How did I get here? Archaeology to DH to HPC

You too can have a randomly successful career outside of archaeology by pretending to still do archaeology.

I work in the digital humanities which can be very broadly defined as the use of advanced computational tools and techniques for humanistic inquiry, and can be very narrowly defined in millions of different ways depending upon who you talk to and how many beers they have had! I really didn’t choose to have a career in digital humanities and High Performance Computing, but rather it has developed organically as a series of fortunate accidents. As a PhD in archaeology using geographic information systems to investigate the spatial dimensions of early Christianity in Scotland, I had never even heard the term “Digital Humanities” until an opportunity presented itself at the University of Alberta in 2008 to manage the research computing department of the Faculty of Arts and in which I could leverage skills I had developed in graduate school to great effect. Even in that job I think it was a few weeks before someone explained to me what digital humanities was. On my first day, I has to ask what a ‘wiki’ was.

Leveraging these skills has lead me down what is known as the alternate academic career path, working on and managing research across a wide range of disciplines that I would never have had the opportunity to work with had I only stayed in Archaeology.  Being part of Compute Canada now is a new opportunity to work with researchers using the most cutting edge tools and techniques in Humanistic inquiry.

A significant challenge with Digital Humanities and Social Sciences is that the research encompasses many different disciplines and domains as disparate as digital musicology to behavioral intervention. Therefore, you have to be very agile and aware of important trends in order to support the needs of researchers, to understand their data and methodological concerns at a fairly deep level. Now that I am working in the HPC world, there is a whole new paradigm of technology and possibilities for innovation that I am learning anew and I also need to be able to contextualize the benefit of adopting these technologies to researchers across the many different fields.  I also face the challenge of explaining what the Digital Humanities actual are to people who have historically worked with and supported HPC technology for traditional sciences such as physics and chemistry for whom Humanities data is a mystery.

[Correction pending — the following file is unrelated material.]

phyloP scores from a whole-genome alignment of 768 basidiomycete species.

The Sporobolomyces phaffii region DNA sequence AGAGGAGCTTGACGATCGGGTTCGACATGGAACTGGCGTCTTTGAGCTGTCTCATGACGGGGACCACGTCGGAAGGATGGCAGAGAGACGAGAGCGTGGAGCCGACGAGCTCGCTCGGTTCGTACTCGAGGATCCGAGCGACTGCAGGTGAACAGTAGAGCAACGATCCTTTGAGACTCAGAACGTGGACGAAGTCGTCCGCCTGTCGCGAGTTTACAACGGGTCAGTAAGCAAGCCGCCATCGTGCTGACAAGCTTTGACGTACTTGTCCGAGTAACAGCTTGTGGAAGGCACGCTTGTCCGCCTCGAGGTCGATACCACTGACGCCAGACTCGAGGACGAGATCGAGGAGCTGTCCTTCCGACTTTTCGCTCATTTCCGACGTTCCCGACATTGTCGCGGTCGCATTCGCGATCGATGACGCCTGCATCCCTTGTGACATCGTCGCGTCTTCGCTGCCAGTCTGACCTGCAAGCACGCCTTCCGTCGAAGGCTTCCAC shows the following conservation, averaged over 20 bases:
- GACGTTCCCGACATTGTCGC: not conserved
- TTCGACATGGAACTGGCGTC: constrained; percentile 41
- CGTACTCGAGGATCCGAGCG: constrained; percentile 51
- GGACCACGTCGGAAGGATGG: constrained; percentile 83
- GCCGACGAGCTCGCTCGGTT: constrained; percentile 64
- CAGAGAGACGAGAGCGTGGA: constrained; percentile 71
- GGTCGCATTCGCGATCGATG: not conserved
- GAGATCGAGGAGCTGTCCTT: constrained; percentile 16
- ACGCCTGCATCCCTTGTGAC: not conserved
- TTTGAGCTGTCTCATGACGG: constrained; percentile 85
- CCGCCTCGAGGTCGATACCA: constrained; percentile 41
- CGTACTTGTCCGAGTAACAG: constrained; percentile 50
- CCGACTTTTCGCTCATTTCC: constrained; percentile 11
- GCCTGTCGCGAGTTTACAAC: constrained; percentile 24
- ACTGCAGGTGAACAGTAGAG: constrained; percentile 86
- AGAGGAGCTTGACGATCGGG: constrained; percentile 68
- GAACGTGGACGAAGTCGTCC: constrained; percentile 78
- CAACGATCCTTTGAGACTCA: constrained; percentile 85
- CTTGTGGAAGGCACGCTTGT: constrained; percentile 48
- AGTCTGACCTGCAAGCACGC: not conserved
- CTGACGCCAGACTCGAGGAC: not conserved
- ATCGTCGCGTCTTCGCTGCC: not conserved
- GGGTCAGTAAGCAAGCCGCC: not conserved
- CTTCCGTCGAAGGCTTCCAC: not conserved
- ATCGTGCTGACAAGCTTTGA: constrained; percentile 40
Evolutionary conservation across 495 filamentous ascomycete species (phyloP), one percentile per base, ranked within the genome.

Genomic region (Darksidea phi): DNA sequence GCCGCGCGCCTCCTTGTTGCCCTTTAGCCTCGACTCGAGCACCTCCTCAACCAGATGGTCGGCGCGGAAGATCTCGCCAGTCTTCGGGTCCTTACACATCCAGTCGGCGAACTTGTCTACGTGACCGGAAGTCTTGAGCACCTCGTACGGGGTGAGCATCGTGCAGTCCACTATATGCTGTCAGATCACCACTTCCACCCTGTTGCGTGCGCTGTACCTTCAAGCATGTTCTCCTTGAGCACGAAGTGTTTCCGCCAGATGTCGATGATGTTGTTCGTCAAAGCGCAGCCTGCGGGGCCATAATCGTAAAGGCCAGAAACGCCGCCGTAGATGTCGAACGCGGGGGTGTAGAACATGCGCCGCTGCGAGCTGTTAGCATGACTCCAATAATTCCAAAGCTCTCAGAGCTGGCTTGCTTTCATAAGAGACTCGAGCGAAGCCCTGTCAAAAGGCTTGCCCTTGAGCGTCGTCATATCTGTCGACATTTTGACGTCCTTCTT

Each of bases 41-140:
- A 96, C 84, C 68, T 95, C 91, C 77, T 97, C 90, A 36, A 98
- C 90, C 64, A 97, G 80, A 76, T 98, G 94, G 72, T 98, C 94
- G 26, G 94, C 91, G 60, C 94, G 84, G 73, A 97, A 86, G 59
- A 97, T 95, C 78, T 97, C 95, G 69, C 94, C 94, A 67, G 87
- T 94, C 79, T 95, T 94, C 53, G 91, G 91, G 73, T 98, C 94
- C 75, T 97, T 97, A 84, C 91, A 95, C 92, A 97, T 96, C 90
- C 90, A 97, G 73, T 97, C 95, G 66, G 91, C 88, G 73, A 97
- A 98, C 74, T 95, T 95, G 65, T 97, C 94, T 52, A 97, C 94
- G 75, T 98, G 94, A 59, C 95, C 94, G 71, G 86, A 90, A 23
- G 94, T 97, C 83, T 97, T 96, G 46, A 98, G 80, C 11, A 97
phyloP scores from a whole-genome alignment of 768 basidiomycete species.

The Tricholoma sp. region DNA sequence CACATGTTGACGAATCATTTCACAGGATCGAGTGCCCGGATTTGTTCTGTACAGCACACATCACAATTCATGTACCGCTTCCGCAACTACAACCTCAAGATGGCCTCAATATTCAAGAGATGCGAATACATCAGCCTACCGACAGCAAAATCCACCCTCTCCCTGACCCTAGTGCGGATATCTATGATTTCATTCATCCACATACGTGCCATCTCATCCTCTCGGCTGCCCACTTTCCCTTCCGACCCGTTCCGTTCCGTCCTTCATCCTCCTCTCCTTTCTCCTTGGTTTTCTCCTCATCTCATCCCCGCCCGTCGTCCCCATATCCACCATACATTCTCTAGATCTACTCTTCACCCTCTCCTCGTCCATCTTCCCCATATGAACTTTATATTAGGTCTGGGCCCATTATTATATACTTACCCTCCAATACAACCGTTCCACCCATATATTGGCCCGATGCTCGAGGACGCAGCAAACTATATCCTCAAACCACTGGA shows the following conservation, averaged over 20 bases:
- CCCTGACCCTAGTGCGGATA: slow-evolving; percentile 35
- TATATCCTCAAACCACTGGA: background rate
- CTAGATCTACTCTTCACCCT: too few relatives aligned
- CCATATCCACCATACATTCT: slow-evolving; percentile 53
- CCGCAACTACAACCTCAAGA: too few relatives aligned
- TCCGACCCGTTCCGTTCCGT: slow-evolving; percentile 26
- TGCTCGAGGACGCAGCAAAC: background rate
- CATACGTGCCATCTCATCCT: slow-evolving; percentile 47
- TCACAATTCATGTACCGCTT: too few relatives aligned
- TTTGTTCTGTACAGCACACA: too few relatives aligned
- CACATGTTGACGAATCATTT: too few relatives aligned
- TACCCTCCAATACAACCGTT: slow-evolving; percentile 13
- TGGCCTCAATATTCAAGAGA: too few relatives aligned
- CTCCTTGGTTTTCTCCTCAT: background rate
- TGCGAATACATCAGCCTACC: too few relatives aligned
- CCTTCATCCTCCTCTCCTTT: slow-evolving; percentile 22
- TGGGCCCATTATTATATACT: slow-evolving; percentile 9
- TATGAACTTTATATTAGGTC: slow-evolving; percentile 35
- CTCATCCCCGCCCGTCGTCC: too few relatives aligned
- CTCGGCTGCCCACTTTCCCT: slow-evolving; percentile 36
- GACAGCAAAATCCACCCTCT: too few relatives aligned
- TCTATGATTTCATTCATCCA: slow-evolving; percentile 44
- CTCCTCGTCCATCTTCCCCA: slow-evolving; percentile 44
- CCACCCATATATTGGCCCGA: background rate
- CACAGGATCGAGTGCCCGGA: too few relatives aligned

My advice to others, especially as they finish up their undergraduate and graduate studies in archaeology would be to look at yourself as broadly as possible when you are trying to figure out what you want to in life. When I came to the realization near the end of my PhD that I was not likely to find a job in early medieval Scottish archaeology anywhere near where my husband was likely to find a job, it was a hit.  How could I not be a total failure when I had just spent the last ten years of University studying to become something, an archaeologist, and now that was not going to happen. The resulting identity crisis, which I have seen in numerous friends and colleagues, can be very destabilizing.  I am X, this is what I have studied so long to be, now I cannot be X, what am I then?   The truth is that you probably have skills that can be leveraged for very exciting purposes.  The #Alt-Ac, alternate academic, career path has been hugely rewarding for me. I am still involved with research, and many times the assistance you lend can be invaluable. In my case, this has led to several publications in venues and on topics I would never have even knew existed.  So, look beyond your discipline and look at your skills in a very holistic way.